In the foothills of the Ouachita Mountains, resting on the shores of a pristine 13,800-acre lake lies DeGray Lake Resort State Park. As Arkansas’s resort state park, DeGray offers a wide range of amenities and experiences to choose from. Overnight accommodations range from a 96-room island lodge to 82 Class B campsites to three YURTs.
Guests can find their escape by hiking, fishing, swimming, boating, golfing, horseback riding, and more. In addition to being your outdoor recreation hub, the park serves as a haven for a variety of native flora and fauna. Lake and forest habitats meet to create a unique community of wildlife in this special place.
Each spring, DeGray Lake Resort State Park is adorned in an array of colorful blooms, some of which can easily go unnoticed. This photo essay is a tribute to just a handful of samples found around the park. See how many you recognize.
spring beauty: Usually one of the first heralds of spring, blooming as early as February, this tiny, abundant wildflower is easily glossed over as ground cover or simply “a little white flower.” As you can see, closer inspection reveals that there is more to this little guy than first meets the eye! The fields behind the visitor center are painted by large swaths of these little, white blooms early each spring.
buttercup: While the name conjures up a lip-smacking, delicious treat for many, this wildflower could not be further from an indulgent sweet. In fact, when fresh, the plant is quite toxic to humans and animals alike. So, better stick to enjoying this one (and every wildflower) with the eyes only.
red buckeye: While not a wildflower, the vibrant red blooms of this humble-statured tree easily catch the eye of humans and pollinators alike each spring. Enjoyed by hummingbirds, the bitter tasting, toxic plant is avoided by most other wildlife. In days gone by, it was not uncommon to meet folks toting one of the large buckeye seeds around in their pockets as a sort of good luck token. The effectiveness of this practice remains in question to this day. These little trees can be found in abundance on the back nine holes of the disc golf course.
Ohio spiderwort: This is one of several spiderwort species found in the park, which range in color from royal blue, as seen here, to pink or purple (spiderwort and hairy spiderwort), as well as white (Ozark spiderwort). Spiderwort species are reportedly edible and can provide fantastic blasts of color to salads or other edible arrangements. Just be sure to put this to the test outside the state park – please do not pick the wildflowers! The Towering Pines Trail is a good place to look for these pretty blooms.
wild garlic: This unique, almost alien-looking wildflower often goes unnoticed to passersby due to its small stature. However, it leaves a lasting impression on the ole olfactory system whenever it is trimmed by a lawn mower – the nose knows! Look for these in open fields, along shoulders of the road, or when you are searching for your golf ball in the rough.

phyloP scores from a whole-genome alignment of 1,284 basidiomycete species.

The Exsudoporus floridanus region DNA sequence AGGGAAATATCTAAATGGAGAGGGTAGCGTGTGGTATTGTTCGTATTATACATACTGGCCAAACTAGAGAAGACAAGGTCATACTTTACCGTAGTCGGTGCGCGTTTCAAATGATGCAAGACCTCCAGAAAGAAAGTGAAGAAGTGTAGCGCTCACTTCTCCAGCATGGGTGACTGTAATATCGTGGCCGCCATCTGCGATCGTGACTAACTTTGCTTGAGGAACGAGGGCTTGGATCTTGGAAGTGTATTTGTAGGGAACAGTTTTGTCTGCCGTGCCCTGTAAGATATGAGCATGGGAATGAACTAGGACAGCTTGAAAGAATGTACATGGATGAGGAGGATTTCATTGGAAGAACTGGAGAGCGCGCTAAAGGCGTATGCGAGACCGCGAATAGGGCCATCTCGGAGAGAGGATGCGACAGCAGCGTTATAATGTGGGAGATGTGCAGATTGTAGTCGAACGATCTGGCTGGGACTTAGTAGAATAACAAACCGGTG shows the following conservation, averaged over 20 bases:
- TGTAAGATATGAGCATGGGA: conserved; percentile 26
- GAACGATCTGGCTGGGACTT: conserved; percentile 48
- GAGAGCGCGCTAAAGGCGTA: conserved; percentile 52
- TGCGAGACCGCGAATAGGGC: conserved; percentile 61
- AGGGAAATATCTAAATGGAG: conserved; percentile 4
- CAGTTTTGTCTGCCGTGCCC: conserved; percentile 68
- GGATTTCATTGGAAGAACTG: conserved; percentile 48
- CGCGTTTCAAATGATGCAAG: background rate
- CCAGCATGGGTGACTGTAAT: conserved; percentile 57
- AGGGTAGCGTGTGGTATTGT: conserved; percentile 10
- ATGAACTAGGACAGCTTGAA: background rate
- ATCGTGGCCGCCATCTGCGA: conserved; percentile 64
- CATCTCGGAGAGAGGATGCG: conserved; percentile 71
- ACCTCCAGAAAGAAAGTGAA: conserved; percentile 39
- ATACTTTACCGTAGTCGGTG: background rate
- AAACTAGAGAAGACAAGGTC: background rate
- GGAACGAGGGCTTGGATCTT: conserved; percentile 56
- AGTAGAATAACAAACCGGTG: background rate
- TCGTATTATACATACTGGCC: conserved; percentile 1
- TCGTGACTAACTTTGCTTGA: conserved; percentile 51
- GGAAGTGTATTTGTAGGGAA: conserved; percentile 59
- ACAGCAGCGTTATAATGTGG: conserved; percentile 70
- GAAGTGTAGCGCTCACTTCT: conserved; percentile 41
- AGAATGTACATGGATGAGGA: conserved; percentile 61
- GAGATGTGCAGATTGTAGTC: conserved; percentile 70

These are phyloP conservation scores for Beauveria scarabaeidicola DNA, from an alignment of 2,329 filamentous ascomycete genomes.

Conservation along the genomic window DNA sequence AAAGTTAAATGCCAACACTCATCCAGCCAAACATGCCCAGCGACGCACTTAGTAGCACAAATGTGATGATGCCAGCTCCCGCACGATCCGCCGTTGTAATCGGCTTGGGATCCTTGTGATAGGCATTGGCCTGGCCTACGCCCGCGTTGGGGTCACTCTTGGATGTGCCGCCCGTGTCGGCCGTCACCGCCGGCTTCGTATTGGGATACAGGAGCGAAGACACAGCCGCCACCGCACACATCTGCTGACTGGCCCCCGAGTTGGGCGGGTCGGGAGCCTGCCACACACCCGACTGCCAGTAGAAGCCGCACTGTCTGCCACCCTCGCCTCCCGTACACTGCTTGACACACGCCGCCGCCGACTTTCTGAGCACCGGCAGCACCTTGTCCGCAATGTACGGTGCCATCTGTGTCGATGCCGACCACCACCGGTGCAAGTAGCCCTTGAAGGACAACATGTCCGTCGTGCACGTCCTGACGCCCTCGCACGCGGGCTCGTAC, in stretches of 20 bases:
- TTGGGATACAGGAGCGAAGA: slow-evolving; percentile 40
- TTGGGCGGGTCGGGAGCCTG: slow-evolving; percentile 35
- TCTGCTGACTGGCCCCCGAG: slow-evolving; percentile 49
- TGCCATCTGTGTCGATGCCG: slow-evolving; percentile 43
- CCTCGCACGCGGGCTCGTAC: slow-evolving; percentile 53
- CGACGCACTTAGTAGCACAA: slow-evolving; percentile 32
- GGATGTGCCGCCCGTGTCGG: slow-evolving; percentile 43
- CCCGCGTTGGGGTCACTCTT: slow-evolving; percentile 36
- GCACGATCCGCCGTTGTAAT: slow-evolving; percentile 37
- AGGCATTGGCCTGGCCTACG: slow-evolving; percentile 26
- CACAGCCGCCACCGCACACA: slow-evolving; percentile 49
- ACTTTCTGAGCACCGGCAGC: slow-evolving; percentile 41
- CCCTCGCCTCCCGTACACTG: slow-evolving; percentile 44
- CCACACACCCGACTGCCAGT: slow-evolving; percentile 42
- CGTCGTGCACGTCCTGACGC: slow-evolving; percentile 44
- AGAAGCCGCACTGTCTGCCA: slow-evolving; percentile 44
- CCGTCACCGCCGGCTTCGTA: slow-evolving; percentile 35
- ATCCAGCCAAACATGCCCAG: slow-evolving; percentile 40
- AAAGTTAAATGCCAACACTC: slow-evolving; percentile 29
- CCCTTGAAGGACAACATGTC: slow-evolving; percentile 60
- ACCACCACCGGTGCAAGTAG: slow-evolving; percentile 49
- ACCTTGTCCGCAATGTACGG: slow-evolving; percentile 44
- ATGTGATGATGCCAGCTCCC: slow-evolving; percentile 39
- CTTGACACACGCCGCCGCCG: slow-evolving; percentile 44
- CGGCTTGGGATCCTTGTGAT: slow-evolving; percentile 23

lyreleaf sage: Closely related to the garden sage found in many a kitchen spice rack, this member of the mint family is the only sage native to the United States. These flowers can be found throughout the park, but are found in clusters along the front nine holes of the disc golf course and the Green Heron Trail.
yellow thistle: Some might debate the inclusion of thistle among the beautiful blooms of DeGray due to its thorny, standoffish, and often invasive nature. Albeit, its striking colors and pointy features demand at least a second glance. The blooms, which can range from pale yellow to pale purple in color, somewhat resemble strawberries just before opening, and they are savored numerous pollinators, from butterflies to hummingbirds. Take a closer look the next time you spot one – just don’t touch! Solitary examples can be spotted from the road on the golf course and in roadside ditches.
hairy phacelia: What’s in a name? While “hairy phacelia” may leave some wondering if the plant was named after a very memorable discoverer, in this case it comes from a blend of Latin and Greek. The Latin word hirsuta speaks to the plant’s hairy stem, while the Greek word phakelos, which means “cluster”, refers to the clustering of flowers. Phakelos…phacelia…so, there you go!
cutleaf evening primrose: This small, light-yellow flower is easily passed over and often tread upon as it is commonly found growing in lawns, gardens, curbsides, and fields. As the flowers fade, they turn to a reddish color. Look for these in the grassier areas of the park, including along the roads and behind the visitor center.
violet wood sorrel: With its shamrock-style leaves, this plant could be easily mistaken for a clover before its striking pink flowers emerge. Another related species commonly seen around the park is the yellow-flowering creeping lady’s sorrel (another name that gives one pause to wonder…) These flowers can be found growing in many areas of the park throughout the spring and summer seasons. Try any one of the park’s five hiking trails.
Wildflowers provide seasonally unique decorations of our natural landscapes. As you can see, while some are bright and conspicuous, others are more discreet, reserving their beauties and complexities for the more inquisitive explorers. Next time you visit the park, see if you can slow down and spot some of these smaller wonders. Don’t be afraid to dirty up your knees to get a closer look!